David Heaney got the measure of Noel Garvan with almost contemptuous ease . . . except for that last fisted effort by the Laois full-forward. The half-back line of Aidan Higgins, James Nallen and Peadar Gardiner played Ross Munnelly, Chris Conway and Brian McCormack intelligently, shadowing them, denying them the freedom to build dangerously. That one shot from Brendan Quigley which brought a daring save from Clarke was as near as they came apart from Garvan’s fisted effort.
Pat Harte provided the ideal midfield support for McGarrity. His partner may have taken the kudos for midfield superiority but without the hard work of Harte that would not have been possible. The fact that Brendan Quigley was replaced is proof of Hart’s effectiveness.
Kevin O’Neill replaced the injured Conroy and had some nice early touches. Ger Brady’s strength was vital in the first half, and Andy Moran, who replaced him after the break, was also effective. Aidan Kilcoyne impressed when introduced for Billy Joe Padden and Barry Regan, who took over from O’Neill, was not overawed by the occasion. But Conor Mortimer was the key man in front of goal. How he has grown in strength and resolve!
Mayo must play ball and stay cool
SO now it’s Dublin. From the relatively moderate climate of two sparring rounds with Laois, Mayo dive headlong into the crucible of a semi-final with Dublin. No time to mull over the intimidating tactics of some of their players and followers that constitutes the lifeline of their football. Not enough time really to chart a meaningful strategy.In fairness, Paul Caffrey has built a good side over the past two years. He has coached and tempered a team of novices into a side that offers a genuine challenge for Sam Maguire glory.
We’ll have a fair idea on Sunday evening whether they are good enough. No one has given Mayo a chance. No one sees in them a side worthy to be considered in the same class. They have not met Dublin in the championship since 1985. Sunday’s is the coming of age of that meeting when Mayo, managed by Liam O’Neill, guided them to a semi-final replay which they lost narrowly.
We have a fair idea of their worth, however. For the past two years Mayo and Dublin have met in Division 1A of the Allianz League at Parnell Park on Saturday evenings under lights. Mayo lost the first of those by a point, and the second, last March, by a mega margin. The previous year in the same competition, when they were managed by Tommy Lyons, Mayo dished out a ten-point drubbing to the Dubs in Castlebar.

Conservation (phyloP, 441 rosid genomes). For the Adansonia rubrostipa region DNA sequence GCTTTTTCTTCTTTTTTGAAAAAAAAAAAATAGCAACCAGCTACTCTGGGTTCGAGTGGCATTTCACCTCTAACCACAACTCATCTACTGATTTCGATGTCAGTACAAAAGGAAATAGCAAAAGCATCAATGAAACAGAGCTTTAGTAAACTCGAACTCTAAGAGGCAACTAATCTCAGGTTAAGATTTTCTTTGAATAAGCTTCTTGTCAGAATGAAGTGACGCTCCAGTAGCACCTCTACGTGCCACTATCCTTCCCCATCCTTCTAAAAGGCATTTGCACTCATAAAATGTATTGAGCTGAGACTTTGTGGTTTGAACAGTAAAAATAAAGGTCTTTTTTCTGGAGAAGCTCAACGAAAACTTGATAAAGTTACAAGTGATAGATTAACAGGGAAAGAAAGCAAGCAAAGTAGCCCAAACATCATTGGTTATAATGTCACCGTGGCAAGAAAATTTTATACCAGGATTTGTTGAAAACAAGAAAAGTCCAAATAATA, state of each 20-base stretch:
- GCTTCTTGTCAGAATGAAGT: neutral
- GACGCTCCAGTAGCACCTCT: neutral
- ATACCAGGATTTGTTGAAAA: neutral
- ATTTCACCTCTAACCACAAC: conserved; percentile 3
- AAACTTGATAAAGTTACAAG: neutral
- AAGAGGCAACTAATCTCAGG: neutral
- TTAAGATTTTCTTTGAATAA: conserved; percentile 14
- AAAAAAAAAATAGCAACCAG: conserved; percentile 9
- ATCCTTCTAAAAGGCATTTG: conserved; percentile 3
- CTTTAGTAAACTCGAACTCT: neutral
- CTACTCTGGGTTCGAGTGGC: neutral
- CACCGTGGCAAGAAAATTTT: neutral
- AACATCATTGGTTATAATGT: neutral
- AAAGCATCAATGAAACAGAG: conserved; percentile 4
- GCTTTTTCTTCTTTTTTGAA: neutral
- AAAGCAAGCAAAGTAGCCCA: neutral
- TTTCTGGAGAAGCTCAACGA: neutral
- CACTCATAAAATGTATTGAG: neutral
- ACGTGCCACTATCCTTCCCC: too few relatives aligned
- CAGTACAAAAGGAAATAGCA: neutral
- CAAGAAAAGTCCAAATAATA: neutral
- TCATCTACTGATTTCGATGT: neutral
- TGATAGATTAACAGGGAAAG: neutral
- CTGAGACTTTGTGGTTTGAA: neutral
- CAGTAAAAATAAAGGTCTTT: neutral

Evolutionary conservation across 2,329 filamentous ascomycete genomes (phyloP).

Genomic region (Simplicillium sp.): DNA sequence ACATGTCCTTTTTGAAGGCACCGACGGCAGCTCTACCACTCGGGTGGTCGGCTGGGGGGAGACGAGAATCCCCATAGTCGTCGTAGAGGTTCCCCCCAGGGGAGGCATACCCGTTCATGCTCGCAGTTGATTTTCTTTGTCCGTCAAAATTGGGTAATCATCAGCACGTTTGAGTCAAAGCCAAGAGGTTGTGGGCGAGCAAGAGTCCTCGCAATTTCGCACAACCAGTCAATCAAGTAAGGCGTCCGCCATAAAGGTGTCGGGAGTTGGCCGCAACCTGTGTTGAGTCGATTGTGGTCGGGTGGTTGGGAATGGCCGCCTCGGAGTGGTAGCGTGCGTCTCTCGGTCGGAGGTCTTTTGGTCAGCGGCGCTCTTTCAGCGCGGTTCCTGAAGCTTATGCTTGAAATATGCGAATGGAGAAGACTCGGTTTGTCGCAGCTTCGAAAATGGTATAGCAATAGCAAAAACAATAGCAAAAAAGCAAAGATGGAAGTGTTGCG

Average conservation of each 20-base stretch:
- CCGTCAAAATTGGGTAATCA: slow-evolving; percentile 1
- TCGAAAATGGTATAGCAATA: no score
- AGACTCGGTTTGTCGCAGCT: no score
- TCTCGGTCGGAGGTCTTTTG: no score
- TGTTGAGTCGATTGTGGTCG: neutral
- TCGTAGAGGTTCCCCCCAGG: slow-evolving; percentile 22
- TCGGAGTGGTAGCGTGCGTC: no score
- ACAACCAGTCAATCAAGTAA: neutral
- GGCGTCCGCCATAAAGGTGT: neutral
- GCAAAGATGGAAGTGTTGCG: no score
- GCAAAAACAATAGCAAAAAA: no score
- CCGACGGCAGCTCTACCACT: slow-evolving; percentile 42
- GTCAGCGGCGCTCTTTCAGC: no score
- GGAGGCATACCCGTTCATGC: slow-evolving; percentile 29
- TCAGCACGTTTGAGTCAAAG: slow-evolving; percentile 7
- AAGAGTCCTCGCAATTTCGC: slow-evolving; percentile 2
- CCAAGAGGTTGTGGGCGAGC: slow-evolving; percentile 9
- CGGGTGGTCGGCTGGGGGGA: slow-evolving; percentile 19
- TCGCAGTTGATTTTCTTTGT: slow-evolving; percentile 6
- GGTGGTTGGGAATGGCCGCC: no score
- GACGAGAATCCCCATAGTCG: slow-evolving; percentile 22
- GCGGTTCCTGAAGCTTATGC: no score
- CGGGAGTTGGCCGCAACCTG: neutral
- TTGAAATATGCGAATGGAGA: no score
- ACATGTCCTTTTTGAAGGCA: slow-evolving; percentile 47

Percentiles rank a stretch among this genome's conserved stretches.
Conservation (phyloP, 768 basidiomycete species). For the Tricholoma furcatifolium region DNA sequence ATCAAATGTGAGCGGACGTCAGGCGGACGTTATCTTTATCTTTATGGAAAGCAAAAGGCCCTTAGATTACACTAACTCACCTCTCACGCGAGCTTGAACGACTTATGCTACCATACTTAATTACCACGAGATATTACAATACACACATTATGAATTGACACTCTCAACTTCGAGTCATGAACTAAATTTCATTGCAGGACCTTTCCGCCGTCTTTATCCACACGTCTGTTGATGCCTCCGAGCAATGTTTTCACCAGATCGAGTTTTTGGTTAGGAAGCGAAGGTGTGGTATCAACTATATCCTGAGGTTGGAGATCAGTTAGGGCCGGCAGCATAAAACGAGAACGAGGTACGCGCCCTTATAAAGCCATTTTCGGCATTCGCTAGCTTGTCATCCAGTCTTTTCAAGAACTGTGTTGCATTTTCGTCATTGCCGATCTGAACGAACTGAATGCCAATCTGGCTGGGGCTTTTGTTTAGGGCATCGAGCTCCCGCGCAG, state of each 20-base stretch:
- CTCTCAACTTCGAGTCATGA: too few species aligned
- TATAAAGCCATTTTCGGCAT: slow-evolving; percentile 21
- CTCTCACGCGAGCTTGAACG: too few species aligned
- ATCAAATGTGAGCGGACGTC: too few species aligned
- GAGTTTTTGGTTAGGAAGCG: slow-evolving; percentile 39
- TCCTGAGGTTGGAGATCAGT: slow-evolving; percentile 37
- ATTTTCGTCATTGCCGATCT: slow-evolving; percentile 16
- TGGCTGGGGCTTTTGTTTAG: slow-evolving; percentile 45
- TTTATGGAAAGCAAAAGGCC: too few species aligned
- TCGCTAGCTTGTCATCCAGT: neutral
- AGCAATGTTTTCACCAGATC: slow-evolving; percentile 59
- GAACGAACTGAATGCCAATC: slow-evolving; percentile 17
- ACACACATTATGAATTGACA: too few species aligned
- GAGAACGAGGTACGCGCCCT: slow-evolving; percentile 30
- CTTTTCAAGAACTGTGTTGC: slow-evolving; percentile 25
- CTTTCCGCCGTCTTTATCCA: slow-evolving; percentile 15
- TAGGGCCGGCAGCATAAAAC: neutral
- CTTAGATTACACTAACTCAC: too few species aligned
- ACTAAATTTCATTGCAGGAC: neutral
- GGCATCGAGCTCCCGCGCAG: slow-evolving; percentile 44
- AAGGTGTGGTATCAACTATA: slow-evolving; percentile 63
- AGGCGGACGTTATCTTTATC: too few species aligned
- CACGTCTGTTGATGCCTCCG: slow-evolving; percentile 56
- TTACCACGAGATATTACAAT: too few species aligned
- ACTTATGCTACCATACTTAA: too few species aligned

So they have come a long way in terms of technique, and muscle and conviction. And on Sunday their arrogant hordes expect nothing less than the humiliation of the team they hammered in March. The fact that they walloped Laois by fourteen points on their way to the semi-final gives certain credence to their expectations.
But Dublin are not invincible. A two-point win over Longford, and easy victories over Laois, Offaly and Westmeath are not convincing evidence, despite the opinion of the eastern sages, that they are ready to steamroll Mayo to one side.
I don’t believe for one moment that Ciaran Whelan and Shane Ryan will clean out Ronan McGarrity and Pat Harte. They might have physical strength on their side, but most of the midfield challenges will end in breaks and Mayo must remain alert to that facet of the game. Ryan is particularly strong and verbally abusive, and when in full flight is difficult to stop. Harte and McGarrity will be hard pressed to hold their composure in the face of such intimidation. It is essential that they concentrate on football.
Jason Sherlock was the hardest working of the Dublin forwards against Offaly, but he’ll find nothing soft in Keith Higgins. Nor will Kevin Bonner in Peadar Gardiner, nor Tomas Quinn in Dermot Geraghty. Or Conal Keaney in David Heaney . . . or indeed Alan Brogan in James Nallen.
Caffrey and company will have been watching Mayo closely on Sunday. They’ll have plans to counter Ciaran McDonald, Conor Mortimer and Alan Dillon. Bryan Cullen and Paul Casey and Barry Cahill will try to muscle the Mayo trio out of their stride. If Mayo could curb their wastefulness Dublin might find more than they had bargained for in the Mayo forward line and their attack-conscious back line.
TAKING IT ON THE CHIN
Mayo captain David Heaney has a cut on his chin attended to by Dr Fergal Ruane near the end of Sunday’s game.